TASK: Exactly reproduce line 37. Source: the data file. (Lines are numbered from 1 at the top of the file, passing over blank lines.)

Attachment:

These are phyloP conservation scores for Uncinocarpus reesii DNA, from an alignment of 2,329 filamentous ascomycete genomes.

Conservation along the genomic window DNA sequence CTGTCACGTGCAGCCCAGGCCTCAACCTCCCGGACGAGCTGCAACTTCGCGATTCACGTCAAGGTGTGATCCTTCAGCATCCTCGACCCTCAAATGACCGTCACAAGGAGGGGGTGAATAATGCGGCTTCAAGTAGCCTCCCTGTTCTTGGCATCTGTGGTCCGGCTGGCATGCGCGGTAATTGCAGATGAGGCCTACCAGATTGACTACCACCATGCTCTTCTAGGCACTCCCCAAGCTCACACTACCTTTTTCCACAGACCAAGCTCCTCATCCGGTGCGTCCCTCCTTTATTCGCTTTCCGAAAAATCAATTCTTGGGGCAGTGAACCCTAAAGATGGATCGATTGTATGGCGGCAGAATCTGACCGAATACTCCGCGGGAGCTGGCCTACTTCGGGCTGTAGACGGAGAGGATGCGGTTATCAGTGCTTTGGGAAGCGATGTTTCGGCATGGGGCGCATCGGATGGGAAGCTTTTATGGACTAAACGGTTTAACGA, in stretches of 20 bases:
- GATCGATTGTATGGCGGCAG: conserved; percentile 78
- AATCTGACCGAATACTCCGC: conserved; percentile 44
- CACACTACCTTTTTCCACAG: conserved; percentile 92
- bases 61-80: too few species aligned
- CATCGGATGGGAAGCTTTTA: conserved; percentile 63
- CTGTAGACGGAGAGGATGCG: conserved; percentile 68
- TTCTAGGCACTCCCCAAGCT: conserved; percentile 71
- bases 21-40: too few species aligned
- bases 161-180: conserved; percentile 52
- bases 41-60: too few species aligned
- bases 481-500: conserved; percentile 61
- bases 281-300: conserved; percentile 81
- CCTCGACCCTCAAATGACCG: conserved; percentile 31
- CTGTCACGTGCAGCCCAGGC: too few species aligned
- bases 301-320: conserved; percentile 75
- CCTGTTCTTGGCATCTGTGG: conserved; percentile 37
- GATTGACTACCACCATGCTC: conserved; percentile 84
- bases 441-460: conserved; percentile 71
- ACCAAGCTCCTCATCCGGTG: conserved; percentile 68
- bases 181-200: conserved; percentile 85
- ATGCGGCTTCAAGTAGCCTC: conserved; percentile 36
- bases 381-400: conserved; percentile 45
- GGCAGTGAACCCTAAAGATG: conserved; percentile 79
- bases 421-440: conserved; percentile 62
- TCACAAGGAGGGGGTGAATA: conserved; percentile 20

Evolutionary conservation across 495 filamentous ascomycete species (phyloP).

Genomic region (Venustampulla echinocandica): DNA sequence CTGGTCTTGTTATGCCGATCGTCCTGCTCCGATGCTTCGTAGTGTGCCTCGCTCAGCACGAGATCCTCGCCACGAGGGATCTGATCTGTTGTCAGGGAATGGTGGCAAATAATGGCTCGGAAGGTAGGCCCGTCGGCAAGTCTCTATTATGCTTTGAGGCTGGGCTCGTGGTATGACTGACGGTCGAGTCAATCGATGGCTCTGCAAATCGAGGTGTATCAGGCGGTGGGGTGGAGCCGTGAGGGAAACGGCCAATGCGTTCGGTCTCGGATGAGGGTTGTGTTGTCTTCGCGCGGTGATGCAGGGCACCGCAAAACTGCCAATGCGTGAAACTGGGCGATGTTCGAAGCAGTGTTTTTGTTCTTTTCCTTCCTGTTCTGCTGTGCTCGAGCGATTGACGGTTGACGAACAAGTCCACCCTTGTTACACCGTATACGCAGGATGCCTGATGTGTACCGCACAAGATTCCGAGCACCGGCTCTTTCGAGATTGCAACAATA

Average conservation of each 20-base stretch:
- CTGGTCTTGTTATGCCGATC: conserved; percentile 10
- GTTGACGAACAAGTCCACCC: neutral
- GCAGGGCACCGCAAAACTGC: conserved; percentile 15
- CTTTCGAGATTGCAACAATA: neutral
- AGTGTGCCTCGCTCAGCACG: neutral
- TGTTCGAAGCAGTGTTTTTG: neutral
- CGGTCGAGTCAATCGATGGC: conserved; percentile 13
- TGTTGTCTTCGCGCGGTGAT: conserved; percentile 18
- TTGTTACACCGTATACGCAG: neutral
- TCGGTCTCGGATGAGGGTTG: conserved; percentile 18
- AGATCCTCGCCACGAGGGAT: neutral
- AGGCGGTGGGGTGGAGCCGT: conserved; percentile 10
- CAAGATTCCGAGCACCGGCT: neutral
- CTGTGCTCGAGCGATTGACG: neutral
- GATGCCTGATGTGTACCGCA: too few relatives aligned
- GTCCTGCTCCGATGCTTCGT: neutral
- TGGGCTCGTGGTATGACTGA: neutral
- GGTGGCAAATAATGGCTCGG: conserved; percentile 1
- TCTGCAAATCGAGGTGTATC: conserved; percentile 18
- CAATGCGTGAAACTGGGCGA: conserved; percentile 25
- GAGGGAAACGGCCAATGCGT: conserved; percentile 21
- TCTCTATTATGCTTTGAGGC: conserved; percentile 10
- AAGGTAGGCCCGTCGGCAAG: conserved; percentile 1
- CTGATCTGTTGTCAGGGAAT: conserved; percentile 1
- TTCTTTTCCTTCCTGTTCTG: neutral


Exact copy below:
- CGGTCGAGTCAATCGATGGC: conserved; percentile 13